by Rose Churma
This is one of the “grafiction” that Carlo Vergara has created—a term he uses for graphic fiction, or for baby-boomers like me—comics.
It has been a long time since I’ve devoured the works of Mars Ravelo and others when I saved my allowance to buy Filipino comics during the summers I spent in the province with my grandparents. That was when I was introduced to Darna, our very own Wonder Woman, the iconic Pinay superhero. To some extent, this book deconstructs Darna and pokes fun–but also celebrates Filipino pop culture.A mysterious stone falls on Ada, our protagonist, granting her the ability to transform into Zsazsa Z, a superhuman with incredible powers and beauty. When not doing her super-heroine activities, Ada is the proprietor of his own quaint beauty salon, an out-of-the closet homosexual with an assistant named Didi and her super crush called Dodong. The stories revolve around Ada as Zsazsa as he/she defends her community from zombies, aliens and all those gruesome creatures.Needless to say, this book is for mature audiences.
A recipient of a Manila Critics Circle National Book Award, television personality John Lapus notes that it elevated “kabaklaan” or the Filipino brand of homosexuality to a higher level and volunteered to play the role of Ada if this was translated into film! Perhaps converting this into anime—a full blown animation film that could be available in streaming platforms like Netflix or Amazon Prime—is a better route.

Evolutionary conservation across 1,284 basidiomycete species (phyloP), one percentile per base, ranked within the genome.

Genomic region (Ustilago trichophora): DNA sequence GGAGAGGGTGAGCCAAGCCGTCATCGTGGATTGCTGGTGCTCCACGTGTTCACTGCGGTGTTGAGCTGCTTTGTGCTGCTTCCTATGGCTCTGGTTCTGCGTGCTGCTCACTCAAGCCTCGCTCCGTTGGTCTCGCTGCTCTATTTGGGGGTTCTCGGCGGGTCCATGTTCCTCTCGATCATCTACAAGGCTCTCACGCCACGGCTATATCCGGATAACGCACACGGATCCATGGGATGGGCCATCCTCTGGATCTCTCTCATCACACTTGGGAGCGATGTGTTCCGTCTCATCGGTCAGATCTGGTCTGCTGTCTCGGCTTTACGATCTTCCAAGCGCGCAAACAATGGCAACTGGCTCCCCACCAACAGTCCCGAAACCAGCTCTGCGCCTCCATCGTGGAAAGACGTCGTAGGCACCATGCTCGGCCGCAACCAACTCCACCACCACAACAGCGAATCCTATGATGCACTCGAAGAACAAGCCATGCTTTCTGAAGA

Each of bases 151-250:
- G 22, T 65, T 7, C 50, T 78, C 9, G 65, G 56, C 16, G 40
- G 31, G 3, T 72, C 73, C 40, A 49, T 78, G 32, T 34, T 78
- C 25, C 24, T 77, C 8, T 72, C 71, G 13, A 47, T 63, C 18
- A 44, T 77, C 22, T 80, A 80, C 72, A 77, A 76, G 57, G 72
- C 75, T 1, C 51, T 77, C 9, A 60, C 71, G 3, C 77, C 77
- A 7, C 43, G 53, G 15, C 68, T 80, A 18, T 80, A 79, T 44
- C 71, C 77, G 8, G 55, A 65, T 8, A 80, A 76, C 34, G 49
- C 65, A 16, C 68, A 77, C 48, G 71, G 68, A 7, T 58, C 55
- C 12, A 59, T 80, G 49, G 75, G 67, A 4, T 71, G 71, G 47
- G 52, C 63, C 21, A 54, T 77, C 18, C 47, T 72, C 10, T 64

Not only will it highlight the incredible talents of the author in graphic arts and creative storytelling but will also be highly accessible to the Filipinos in the Diaspora who are hungry for content that depicts Filipino pop culture.
A glance at the cover, one can easily discern the artistic talents of Carlo Vergara. The look of pure bliss on Zsazsa’s face is captured so well.
In the last portions of the book, the author shares his notes in how he created the storyline and conceptualized the visual appearance of the characters. Four full-color posters are also inserted at the back of the book—all of them a visual treat.
ROSE CRUZ CHURMA is a retired architect who now has the time to do the things she always wanted to do: read books, write about them and encourage others to write. Her online bookstore, Kalamansi Books and Things (facebook.com/kalamansibooks), promotes Filipiniana books and publications by Filipino-Americans. Email her at firstname.lastname@example.org.